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Mark is a graph advocate and field engineer for Neo Technology, the company behind the Neo4j graph database. As a field engineer, Mark helps customers embrace graph data and Neo4j building sophisticated solutions to challenging data problems. When he's not with customers Mark is a developer on Neo4j and writes his experiences of being a graphista on a popular blog at He tweets at @markhneedham. Mark is a DZone MVB and is not an employee of DZone and has posted 553 posts at DZone. You can read more from them at their website. View Full User Profile

Performance: Caching Per Request

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A couple of years ago I wrote a post describing an approach my then colleague Christian Blunden used to help improve the performance of an application where you try to do expensive things less or find another way to do them.

On the application I’m currently working on we load reference data from an Oracle database into memory based on configurations provided by the user.

There are multiple configurations and then multiple ways that those configurations can be priced so we have two nested for loops in which we load data and then perform calculations on it.

When profiling the application we realised that some of the database calls being made with the same parameters and were therefore loading back the same reference data that we’d already loaded.

The most obvious way to solve this problem would be to move the code out of the loop and make less calls to the database that way but logically the domain is expressed more clearly when it’s inside the loop.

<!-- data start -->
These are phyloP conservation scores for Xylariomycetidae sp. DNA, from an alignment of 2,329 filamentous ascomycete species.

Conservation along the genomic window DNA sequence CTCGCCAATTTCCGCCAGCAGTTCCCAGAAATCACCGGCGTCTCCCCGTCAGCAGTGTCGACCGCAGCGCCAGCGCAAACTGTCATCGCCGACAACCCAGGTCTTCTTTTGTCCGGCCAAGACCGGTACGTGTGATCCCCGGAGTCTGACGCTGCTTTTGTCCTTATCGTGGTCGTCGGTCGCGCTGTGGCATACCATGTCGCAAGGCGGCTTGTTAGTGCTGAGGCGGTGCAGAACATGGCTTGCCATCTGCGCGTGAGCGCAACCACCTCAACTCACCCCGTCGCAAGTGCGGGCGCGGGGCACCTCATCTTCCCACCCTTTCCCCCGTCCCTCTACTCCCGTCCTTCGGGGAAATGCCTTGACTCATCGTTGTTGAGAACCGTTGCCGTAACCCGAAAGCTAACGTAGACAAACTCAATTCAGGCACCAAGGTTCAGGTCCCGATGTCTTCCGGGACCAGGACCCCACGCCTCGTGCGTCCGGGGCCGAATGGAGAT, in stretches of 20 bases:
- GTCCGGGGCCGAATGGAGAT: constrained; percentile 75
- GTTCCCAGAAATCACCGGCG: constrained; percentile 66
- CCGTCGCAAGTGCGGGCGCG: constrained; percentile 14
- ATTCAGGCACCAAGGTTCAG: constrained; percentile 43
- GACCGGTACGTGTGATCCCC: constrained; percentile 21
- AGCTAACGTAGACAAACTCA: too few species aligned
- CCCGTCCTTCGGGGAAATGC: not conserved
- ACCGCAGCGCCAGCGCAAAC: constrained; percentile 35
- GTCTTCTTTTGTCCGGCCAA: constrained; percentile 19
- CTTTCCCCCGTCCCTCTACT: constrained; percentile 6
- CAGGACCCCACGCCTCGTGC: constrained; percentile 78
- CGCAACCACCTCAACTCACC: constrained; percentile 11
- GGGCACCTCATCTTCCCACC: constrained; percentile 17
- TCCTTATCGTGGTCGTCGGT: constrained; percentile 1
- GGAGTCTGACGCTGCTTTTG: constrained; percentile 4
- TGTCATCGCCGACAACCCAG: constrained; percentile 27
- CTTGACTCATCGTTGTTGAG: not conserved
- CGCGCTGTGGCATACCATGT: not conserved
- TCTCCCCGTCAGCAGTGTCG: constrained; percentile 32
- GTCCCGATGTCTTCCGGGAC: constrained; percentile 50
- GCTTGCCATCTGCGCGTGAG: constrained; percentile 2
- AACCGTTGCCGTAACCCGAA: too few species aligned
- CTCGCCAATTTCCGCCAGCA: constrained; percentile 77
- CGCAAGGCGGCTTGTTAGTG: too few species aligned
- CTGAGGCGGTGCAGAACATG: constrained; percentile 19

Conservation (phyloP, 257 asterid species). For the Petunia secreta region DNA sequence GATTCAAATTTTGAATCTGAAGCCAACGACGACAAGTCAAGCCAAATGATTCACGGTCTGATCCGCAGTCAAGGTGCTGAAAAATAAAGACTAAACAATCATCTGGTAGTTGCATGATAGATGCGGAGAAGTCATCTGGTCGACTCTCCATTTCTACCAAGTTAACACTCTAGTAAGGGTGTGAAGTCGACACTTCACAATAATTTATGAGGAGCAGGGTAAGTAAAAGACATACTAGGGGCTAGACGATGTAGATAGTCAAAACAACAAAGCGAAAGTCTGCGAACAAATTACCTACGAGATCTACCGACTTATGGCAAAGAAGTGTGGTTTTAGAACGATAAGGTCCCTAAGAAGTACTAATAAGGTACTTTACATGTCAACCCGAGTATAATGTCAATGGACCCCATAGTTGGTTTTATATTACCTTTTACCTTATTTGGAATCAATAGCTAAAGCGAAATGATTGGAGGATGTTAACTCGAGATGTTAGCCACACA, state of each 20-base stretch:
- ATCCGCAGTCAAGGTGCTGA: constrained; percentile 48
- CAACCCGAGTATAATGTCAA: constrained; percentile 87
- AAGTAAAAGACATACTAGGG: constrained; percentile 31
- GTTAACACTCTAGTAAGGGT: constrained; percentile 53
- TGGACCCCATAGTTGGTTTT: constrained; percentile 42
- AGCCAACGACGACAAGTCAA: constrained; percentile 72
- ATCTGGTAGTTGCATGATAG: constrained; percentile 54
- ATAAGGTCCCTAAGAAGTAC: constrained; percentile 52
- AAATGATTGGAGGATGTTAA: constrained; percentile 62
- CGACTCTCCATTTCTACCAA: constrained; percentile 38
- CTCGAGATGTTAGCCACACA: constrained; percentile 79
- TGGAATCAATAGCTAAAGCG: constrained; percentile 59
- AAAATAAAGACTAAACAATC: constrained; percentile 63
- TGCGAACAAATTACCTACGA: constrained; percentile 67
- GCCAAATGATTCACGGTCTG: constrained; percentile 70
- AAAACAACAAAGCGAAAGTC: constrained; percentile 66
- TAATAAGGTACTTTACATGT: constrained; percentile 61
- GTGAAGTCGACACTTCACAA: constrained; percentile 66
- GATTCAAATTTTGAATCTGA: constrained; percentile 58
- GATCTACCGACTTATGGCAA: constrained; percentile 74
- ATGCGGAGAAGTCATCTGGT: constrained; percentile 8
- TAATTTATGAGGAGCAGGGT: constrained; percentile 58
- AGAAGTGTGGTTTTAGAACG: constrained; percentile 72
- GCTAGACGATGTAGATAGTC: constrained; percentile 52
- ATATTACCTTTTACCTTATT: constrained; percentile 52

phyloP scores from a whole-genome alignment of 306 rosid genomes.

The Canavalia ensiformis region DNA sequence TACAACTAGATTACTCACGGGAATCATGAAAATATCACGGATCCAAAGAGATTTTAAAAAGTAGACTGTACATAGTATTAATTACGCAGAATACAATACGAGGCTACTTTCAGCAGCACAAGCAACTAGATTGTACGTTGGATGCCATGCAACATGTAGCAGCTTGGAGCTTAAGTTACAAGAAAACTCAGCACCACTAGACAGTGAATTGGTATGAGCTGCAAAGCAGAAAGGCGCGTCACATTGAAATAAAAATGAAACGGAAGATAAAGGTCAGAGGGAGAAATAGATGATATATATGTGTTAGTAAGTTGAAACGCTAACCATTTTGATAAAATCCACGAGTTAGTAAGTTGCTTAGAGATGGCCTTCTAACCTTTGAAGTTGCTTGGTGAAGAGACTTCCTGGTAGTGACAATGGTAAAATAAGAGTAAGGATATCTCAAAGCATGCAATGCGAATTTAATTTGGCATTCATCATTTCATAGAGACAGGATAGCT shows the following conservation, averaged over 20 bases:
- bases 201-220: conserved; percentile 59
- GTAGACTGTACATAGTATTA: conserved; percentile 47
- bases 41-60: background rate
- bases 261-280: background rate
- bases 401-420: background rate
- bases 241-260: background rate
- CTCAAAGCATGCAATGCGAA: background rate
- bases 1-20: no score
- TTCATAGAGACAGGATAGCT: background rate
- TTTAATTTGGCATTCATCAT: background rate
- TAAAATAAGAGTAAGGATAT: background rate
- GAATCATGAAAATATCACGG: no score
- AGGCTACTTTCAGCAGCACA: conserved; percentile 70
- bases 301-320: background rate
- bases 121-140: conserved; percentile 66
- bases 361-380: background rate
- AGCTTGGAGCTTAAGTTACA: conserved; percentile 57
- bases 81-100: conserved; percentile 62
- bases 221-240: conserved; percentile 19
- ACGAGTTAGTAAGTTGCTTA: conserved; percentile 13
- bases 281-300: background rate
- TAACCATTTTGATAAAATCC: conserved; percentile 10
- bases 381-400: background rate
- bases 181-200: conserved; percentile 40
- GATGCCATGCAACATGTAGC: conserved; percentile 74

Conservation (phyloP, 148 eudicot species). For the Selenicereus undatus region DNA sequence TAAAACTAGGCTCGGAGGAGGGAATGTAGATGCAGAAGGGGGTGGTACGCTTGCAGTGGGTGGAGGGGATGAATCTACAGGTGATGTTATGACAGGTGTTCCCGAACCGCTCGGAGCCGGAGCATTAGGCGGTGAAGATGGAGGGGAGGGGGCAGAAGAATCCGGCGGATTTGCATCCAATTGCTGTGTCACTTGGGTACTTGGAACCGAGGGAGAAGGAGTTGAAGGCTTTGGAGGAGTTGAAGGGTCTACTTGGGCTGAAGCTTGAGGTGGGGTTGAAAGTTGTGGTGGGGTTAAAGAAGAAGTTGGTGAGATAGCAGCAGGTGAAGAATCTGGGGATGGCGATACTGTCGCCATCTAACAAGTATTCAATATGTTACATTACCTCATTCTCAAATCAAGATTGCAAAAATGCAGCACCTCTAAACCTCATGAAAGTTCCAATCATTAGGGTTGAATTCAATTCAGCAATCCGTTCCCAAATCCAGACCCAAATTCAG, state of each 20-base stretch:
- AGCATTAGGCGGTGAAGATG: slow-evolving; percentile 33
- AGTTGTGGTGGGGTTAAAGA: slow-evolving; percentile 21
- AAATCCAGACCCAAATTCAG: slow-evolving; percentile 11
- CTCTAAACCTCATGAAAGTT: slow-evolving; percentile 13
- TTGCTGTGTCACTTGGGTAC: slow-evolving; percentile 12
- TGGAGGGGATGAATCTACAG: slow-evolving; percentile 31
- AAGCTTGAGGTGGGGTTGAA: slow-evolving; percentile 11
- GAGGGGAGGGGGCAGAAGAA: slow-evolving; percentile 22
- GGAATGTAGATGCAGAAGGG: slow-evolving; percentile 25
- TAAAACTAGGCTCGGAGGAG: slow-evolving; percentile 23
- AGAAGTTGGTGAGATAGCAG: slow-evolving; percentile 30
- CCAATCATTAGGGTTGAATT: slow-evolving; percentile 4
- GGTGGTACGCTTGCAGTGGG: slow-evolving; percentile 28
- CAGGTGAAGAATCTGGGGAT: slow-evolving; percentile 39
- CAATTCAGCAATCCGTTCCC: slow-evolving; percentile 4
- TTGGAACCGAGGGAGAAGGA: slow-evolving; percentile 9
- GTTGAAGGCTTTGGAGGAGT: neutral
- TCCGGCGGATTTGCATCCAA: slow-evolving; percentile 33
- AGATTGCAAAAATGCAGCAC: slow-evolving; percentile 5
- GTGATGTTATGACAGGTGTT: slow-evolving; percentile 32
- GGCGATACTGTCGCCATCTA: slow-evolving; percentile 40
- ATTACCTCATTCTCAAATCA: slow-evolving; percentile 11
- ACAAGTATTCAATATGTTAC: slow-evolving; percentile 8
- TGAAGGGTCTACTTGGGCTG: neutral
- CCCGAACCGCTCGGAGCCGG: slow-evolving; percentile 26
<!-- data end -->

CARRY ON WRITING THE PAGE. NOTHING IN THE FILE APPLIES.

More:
Alex therefore came up with an alternative approach where we wrap the database calling code in a caching decorator.

The caching decorator is a request scoped object so we’re only caching those results for a short amount of time which means that we don’t have to worry about cache invalidation because it’s thrown away when the request has been processed.

I’ve previously seen this problem solving by using a Hibernate second level cache which would cache results across requests.

In our application there are more likely to be calls to the database with the same parameters within the same request rather than across requests.

The load on the system is likely to come from complex requests where many prices needed to be calculated rather than from a huge frequency of requests

If that changes then we always have the option of caching at both levels but at the moment our current approach seems to work pretty well.

Published at DZone with permission of Mark Needham, author and DZone MVB. (source)

(Note: Opinions expressed in this article and its replies are the opinions of their respective authors and not those of DZone, Inc.)


Tomasz Nurkiewicz replied on Sat, 2012/09/01 - 4:16am

If you are already using Hibernate, maybe wrapping the whole request in one session/transaction and letting 1st level cache do its work?

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